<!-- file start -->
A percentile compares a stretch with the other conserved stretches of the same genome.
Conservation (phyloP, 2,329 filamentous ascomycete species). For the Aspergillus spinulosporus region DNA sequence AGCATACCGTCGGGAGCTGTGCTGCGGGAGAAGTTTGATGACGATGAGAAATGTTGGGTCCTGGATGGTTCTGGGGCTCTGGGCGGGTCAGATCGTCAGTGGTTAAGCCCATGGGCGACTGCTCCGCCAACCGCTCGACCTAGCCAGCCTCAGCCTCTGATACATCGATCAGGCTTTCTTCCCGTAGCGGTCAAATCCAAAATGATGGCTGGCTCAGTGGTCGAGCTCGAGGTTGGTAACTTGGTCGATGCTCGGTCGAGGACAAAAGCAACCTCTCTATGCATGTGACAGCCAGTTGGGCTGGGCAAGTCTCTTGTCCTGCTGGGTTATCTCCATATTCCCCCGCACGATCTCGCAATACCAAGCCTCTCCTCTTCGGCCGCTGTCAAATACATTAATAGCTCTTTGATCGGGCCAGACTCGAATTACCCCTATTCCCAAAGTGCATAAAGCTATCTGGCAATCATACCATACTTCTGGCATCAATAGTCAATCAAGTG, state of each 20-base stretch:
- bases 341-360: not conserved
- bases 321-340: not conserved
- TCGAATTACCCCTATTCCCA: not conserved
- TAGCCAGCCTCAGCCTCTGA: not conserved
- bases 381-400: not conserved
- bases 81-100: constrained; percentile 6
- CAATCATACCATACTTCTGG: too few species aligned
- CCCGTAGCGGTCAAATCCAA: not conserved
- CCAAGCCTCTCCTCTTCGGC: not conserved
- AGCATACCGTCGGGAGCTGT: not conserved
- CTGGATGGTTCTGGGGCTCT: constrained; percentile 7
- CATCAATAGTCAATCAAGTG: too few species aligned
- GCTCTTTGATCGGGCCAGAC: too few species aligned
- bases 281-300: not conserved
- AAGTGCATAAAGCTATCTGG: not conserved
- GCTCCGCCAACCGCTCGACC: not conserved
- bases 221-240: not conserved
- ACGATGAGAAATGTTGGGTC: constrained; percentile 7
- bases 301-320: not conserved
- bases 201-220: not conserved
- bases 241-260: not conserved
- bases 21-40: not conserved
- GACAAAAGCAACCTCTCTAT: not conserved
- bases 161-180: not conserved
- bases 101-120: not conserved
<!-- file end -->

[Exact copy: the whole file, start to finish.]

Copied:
A percentile compares a stretch with the other conserved stretches of the same genome.
Conservation (phyloP, 2,329 filamentous ascomycete species). For the Aspergillus spinulosporus region DNA sequence AGCATACCGTCGGGAGCTGTGCTGCGGGAGAAGTTTGATGACGATGAGAAATGTTGGGTCCTGGATGGTTCTGGGGCTCTGGGCGGGTCAGATCGTCAGTGGTTAAGCCCATGGGCGACTGCTCCGCCAACCGCTCGACCTAGCCAGCCTCAGCCTCTGATACATCGATCAGGCTTTCTTCCCGTAGCGGTCAAATCCAAAATGATGGCTGGCTCAGTGGTCGAGCTCGAGGTTGGTAACTTGGTCGATGCTCGGTCGAGGACAAAAGCAACCTCTCTATGCATGTGACAGCCAGTTGGGCTGGGCAAGTCTCTTGTCCTGCTGGGTTATCTCCATATTCCCCCGCACGATCTCGCAATACCAAGCCTCTCCTCTTCGGCCGCTGTCAAATACATTAATAGCTCTTTGATCGGGCCAGACTCGAATTACCCCTATTCCCAAAGTGCATAAAGCTATCTGGCAATCATACCATACTTCTGGCATCAATAGTCAATCAAGTG, state of each 20-base stretch:
- bases 341-360: not conserved
- bases 321-340: not conserved
- TCGAATTACCCCTATTCCCA: not conserved
- TAGCCAGCCTCAGCCTCTGA: not conserved
- bases 381-400: not conserved
- bases 81-100: constrained; percentile 6
- CAATCATACCATACTTCTGG: too few species aligned
- CCCGTAGCGGTCAAATCCAA: not conserved
- CCAAGCCTCTCCTCTTCGGC: not conserved
- AGCATACCGTCGGGAGCTGT: not conserved
- CTGGATGGTTCTGGGGCTCT: constrained; percentile 7
- CATCAATAGTCAATCAAGTG: too few species aligned
- GCTCTTTGATCGGGCCAGAC: too few species aligned
- bases 281-300: not conserved
- AAGTGCATAAAGCTATCTGG: not conserved
- GCTCCGCCAACCGCTCGACC: not conserved
- bases 221-240: not conserved
- ACGATGAGAAATGTTGGGTC: constrained; percentile 7
- bases 301-320: not conserved
- bases 201-220: not conserved
- bases 241-260: not conserved
- bases 21-40: not conserved
- GACAAAAGCAACCTCTCTAT: not conserved
- bases 161-180: not conserved
- bases 101-120: not conserved